EagleTribune.com, North Andover, MA

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November 15, 2013

City will honor murdered Marine on Monday

LAWRENCE — On Monday, the city will pay tribute to one of its forgotten heroes — the late Marine Cpl. Robert Daniel Corriveau — by naming a square in his honor at the corner of Hampshire and Alder streets.

“This honor is long overdue,” said retired Army Major Richard Kelley, of Andover, who served two tours of duty in Vietnam.

Kelley and Joseph Hey of Lawrence, another Army veteran of the Vietnam War era, petitioned the City Council last month to name a square to honor Corriveau after reading a front page story in The Eagle-Tribune last Memorial Day.

Despite receiving three Purple Hearts and other military honors for combat service in Vietnam, Corriveau was wrongly classified as a deserter after vanishing Nov. 18, 1968 from the Philadelphia Naval Hospital.

The story told how Corriveau wasn’t really a deserter, but a murder victim whose body sat in an unmarked John Doe grave until a relentless campaign by his sister to clear his name finally led to the identification of a body found on the Pennsylvania Turnpike about the same time he was reported missing from the hospital. It wasn’t until September of last year that Corriveau’s remains were exhumed and re-interred with full military honors in the family burial plot at St. Mary’s Cemetery.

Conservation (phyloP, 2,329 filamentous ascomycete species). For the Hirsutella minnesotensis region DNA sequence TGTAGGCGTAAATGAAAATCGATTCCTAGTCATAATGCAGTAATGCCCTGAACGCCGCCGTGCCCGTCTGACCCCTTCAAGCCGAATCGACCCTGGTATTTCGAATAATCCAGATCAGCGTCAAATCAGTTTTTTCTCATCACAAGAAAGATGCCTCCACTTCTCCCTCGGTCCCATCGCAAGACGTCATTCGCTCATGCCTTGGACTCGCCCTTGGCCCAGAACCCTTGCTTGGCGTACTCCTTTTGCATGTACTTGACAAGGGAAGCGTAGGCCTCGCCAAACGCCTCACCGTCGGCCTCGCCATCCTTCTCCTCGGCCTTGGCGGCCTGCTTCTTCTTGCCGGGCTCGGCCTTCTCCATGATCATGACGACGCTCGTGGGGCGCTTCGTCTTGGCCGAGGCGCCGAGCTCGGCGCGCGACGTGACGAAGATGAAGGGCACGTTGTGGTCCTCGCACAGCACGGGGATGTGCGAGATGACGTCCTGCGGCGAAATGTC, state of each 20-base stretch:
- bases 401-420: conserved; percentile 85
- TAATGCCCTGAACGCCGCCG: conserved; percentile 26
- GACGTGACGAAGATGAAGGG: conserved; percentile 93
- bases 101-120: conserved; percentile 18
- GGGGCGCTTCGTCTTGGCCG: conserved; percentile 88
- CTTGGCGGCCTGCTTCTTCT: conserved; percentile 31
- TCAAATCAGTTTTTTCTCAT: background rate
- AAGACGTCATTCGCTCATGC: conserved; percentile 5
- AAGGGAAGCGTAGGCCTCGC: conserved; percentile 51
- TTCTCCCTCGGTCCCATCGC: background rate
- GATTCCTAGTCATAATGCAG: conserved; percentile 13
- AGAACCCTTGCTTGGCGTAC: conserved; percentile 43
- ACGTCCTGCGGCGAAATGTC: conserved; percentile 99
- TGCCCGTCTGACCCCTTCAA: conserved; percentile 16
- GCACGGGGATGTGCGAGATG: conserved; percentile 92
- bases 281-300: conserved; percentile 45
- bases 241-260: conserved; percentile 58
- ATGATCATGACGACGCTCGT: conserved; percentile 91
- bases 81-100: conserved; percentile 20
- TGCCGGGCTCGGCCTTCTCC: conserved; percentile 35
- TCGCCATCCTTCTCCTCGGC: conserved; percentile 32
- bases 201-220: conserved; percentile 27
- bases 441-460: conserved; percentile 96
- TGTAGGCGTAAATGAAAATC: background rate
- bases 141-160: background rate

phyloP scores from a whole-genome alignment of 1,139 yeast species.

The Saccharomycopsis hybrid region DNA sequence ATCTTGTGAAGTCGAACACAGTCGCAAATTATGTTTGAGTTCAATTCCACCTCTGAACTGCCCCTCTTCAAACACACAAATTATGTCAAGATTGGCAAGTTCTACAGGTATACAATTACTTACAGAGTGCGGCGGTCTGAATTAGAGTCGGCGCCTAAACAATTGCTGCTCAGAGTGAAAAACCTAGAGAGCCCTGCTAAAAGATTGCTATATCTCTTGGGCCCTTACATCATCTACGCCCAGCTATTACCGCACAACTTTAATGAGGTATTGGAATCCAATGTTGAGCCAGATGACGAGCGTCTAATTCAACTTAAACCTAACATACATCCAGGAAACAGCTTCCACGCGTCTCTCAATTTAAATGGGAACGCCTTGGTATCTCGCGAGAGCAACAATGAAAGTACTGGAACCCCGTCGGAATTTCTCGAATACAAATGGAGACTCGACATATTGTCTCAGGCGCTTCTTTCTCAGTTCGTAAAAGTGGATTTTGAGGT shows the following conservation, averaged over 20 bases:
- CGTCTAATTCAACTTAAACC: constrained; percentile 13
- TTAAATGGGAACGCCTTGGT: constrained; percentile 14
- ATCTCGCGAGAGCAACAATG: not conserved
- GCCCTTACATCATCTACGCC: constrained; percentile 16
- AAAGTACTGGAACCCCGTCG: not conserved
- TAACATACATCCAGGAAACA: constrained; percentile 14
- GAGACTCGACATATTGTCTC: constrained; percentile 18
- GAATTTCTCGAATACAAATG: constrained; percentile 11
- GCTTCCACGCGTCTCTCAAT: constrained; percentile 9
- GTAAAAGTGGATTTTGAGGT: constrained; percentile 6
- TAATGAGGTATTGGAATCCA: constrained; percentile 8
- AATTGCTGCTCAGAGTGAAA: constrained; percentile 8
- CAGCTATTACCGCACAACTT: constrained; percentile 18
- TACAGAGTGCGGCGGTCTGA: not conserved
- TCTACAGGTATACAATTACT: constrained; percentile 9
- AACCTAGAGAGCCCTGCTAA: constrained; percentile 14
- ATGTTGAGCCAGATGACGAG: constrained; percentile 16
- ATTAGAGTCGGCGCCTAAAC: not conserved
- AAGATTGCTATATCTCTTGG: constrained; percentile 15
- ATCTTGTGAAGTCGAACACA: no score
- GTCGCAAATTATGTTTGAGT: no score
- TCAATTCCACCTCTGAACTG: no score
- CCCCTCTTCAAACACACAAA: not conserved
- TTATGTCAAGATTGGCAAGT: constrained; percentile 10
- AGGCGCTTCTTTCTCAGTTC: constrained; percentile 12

Monday’s ceremony is set for 2 p.m. at the corner of Hampshire and Alder Streets. The Lawrence Police Department Honor Guard, led by Sgt. Michael Simard, will participate in the dedication of the square. A rifle detail and a bugler from the American Legion Post 8 of Andover will provide the military gun salute and taps. Lawrence Veterans Services Director Jaime Melendez will make some brief remarks about Corriveau.

Corriveau’s sister, Virgina Cleary, of North Conway, N.H., will unveil the special sign marking the intersection, near the home where Corriveau last lived in Lawrence before enlisting in the Marines and heading to Vietnam. The ceremony is being held on the 45th anniversary of Corriveau’s death.

“It is a great honor,” Cleary said in a telephone interview last night. “Finally, people will get to know the story of my brother Bobby.”

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